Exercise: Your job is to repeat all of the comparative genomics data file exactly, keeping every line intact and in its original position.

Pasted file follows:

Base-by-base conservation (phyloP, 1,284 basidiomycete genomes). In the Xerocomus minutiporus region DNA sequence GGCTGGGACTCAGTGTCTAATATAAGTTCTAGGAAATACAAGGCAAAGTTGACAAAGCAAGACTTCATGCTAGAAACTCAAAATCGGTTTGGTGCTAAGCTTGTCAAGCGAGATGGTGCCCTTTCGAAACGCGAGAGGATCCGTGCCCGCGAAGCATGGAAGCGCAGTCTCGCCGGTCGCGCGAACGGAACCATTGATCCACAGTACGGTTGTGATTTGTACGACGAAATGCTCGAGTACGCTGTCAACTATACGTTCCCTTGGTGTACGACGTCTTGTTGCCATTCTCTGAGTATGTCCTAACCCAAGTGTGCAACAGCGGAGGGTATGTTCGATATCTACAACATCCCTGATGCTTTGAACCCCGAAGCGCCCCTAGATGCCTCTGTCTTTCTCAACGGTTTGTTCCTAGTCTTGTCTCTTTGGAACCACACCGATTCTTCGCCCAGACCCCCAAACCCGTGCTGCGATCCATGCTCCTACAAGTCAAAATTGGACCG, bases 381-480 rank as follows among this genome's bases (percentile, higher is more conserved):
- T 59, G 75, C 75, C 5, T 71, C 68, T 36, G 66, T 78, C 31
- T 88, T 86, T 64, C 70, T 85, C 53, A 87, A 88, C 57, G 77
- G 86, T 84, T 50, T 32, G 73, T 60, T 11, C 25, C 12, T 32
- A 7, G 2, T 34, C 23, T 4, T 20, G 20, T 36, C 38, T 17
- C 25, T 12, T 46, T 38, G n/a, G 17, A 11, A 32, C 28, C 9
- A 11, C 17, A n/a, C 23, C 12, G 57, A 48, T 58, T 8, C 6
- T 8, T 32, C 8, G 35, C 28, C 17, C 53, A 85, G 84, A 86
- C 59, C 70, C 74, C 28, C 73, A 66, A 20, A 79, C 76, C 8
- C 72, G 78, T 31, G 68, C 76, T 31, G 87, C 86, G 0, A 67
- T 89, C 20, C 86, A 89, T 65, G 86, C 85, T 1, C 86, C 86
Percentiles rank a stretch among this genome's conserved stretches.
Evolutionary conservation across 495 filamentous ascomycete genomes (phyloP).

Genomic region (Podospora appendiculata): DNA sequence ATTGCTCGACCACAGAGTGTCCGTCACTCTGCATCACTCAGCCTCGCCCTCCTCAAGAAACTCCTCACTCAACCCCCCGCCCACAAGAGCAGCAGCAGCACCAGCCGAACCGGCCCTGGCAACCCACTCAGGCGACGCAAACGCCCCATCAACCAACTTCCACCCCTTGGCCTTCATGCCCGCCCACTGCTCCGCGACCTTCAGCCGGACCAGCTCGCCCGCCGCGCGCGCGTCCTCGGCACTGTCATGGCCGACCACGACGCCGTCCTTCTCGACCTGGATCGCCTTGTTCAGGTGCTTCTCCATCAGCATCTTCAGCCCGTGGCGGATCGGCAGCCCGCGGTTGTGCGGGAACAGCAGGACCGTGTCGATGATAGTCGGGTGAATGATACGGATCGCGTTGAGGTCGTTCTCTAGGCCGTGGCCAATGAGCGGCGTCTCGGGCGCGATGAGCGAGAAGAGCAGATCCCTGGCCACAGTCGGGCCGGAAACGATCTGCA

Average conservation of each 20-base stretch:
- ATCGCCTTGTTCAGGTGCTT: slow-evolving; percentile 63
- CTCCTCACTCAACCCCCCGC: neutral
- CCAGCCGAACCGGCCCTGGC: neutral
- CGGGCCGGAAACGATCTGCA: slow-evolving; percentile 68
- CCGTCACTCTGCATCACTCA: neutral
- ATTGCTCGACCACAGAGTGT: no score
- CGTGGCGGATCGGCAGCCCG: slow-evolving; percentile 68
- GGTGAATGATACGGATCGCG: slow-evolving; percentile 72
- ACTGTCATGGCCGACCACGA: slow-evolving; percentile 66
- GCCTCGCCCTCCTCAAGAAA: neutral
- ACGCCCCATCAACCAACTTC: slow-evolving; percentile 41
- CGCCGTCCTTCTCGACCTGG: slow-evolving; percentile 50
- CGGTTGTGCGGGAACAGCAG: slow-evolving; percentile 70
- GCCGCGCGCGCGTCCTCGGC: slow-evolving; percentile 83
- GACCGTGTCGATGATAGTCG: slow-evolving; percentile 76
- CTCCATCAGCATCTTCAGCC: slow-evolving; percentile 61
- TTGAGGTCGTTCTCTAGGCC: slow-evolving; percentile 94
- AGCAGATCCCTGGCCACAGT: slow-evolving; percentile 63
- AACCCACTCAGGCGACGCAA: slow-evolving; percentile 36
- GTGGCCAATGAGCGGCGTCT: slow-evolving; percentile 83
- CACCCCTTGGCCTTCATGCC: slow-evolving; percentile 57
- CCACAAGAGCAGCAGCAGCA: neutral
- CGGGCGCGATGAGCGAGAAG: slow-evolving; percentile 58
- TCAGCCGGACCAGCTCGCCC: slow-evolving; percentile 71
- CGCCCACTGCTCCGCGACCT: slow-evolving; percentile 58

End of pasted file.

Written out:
Base-by-base conservation (phyloP, 1,284 basidiomycete genomes). In the Xerocomus minutiporus region DNA sequence GGCTGGGACTCAGTGTCTAATATAAGTTCTAGGAAATACAAGGCAAAGTTGACAAAGCAAGACTTCATGCTAGAAACTCAAAATCGGTTTGGTGCTAAGCTTGTCAAGCGAGATGGTGCCCTTTCGAAACGCGAGAGGATCCGTGCCCGCGAAGCATGGAAGCGCAGTCTCGCCGGTCGCGCGAACGGAACCATTGATCCACAGTACGGTTGTGATTTGTACGACGAAATGCTCGAGTACGCTGTCAACTATACGTTCCCTTGGTGTACGACGTCTTGTTGCCATTCTCTGAGTATGTCCTAACCCAAGTGTGCAACAGCGGAGGGTATGTTCGATATCTACAACATCCCTGATGCTTTGAACCCCGAAGCGCCCCTAGATGCCTCTGTCTTTCTCAACGGTTTGTTCCTAGTCTTGTCTCTTTGGAACCACACCGATTCTTCGCCCAGACCCCCAAACCCGTGCTGCGATCCATGCTCCTACAAGTCAAAATTGGACCG, bases 381-480 rank as follows among this genome's bases (percentile, higher is more conserved):
- T 59, G 75, C 75, C 5, T 71, C 68, T 36, G 66, T 78, C 31
- T 88, T 86, T 64, C 70, T 85, C 53, A 87, A 88, C 57, G 77
- G 86, T 84, T 50, T 32, G 73, T 60, T 11, C 25, C 12, T 32
- A 7, G 2, T 34, C 23, T 4, T 20, G 20, T 36, C 38, T 17
- C 25, T 12, T 46, T 38, G n/a, G 17, A 11, A 32, C 28, C 9
- A 11, C 17, A n/a, C 23, C 12, G 57, A 48, T 58, T 8, C 6
- T 8, T 32, C 8, G 35, C 28, C 17, C 53, A 85, G 84, A 86
- C 59, C 70, C 74, C 28, C 73, A 66, A 20, A 79, C 76, C 8
- C 72, G 78, T 31, G 68, C 76, T 31, G 87, C 86, G 0, A 67
- T 89, C 20, C 86, A 89, T 65, G 86, C 85, T 1, C 86, C 86
Percentiles rank a stretch among this genome's conserved stretches.
Evolutionary conservation across 495 filamentous ascomycete genomes (phyloP).

Genomic region (Podospora appendiculata): DNA sequence ATTGCTCGACCACAGAGTGTCCGTCACTCTGCATCACTCAGCCTCGCCCTCCTCAAGAAACTCCTCACTCAACCCCCCGCCCACAAGAGCAGCAGCAGCACCAGCCGAACCGGCCCTGGCAACCCACTCAGGCGACGCAAACGCCCCATCAACCAACTTCCACCCCTTGGCCTTCATGCCCGCCCACTGCTCCGCGACCTTCAGCCGGACCAGCTCGCCCGCCGCGCGCGCGTCCTCGGCACTGTCATGGCCGACCACGACGCCGTCCTTCTCGACCTGGATCGCCTTGTTCAGGTGCTTCTCCATCAGCATCTTCAGCCCGTGGCGGATCGGCAGCCCGCGGTTGTGCGGGAACAGCAGGACCGTGTCGATGATAGTCGGGTGAATGATACGGATCGCGTTGAGGTCGTTCTCTAGGCCGTGGCCAATGAGCGGCGTCTCGGGCGCGATGAGCGAGAAGAGCAGATCCCTGGCCACAGTCGGGCCGGAAACGATCTGCA

Average conservation of each 20-base stretch:
- ATCGCCTTGTTCAGGTGCTT: slow-evolving; percentile 63
- CTCCTCACTCAACCCCCCGC: neutral
- CCAGCCGAACCGGCCCTGGC: neutral
- CGGGCCGGAAACGATCTGCA: slow-evolving; percentile 68
- CCGTCACTCTGCATCACTCA: neutral
- ATTGCTCGACCACAGAGTGT: no score
- CGTGGCGGATCGGCAGCCCG: slow-evolving; percentile 68
- GGTGAATGATACGGATCGCG: slow-evolving; percentile 72
- ACTGTCATGGCCGACCACGA: slow-evolving; percentile 66
- GCCTCGCCCTCCTCAAGAAA: neutral
- ACGCCCCATCAACCAACTTC: slow-evolving; percentile 41
- CGCCGTCCTTCTCGACCTGG: slow-evolving; percentile 50
- CGGTTGTGCGGGAACAGCAG: slow-evolving; percentile 70
- GCCGCGCGCGCGTCCTCGGC: slow-evolving; percentile 83
- GACCGTGTCGATGATAGTCG: slow-evolving; percentile 76
- CTCCATCAGCATCTTCAGCC: slow-evolving; percentile 61
- TTGAGGTCGTTCTCTAGGCC: slow-evolving; percentile 94
- AGCAGATCCCTGGCCACAGT: slow-evolving; percentile 63
- AACCCACTCAGGCGACGCAA: slow-evolving; percentile 36
- GTGGCCAATGAGCGGCGTCT: slow-evolving; percentile 83
- CACCCCTTGGCCTTCATGCC: slow-evolving; percentile 57
- CCACAAGAGCAGCAGCAGCA: neutral
- CGGGCGCGATGAGCGAGAAG: slow-evolving; percentile 58
- TCAGCCGGACCAGCTCGCCC: slow-evolving; percentile 71
- CGCCCACTGCTCCGCGACCT: slow-evolving; percentile 58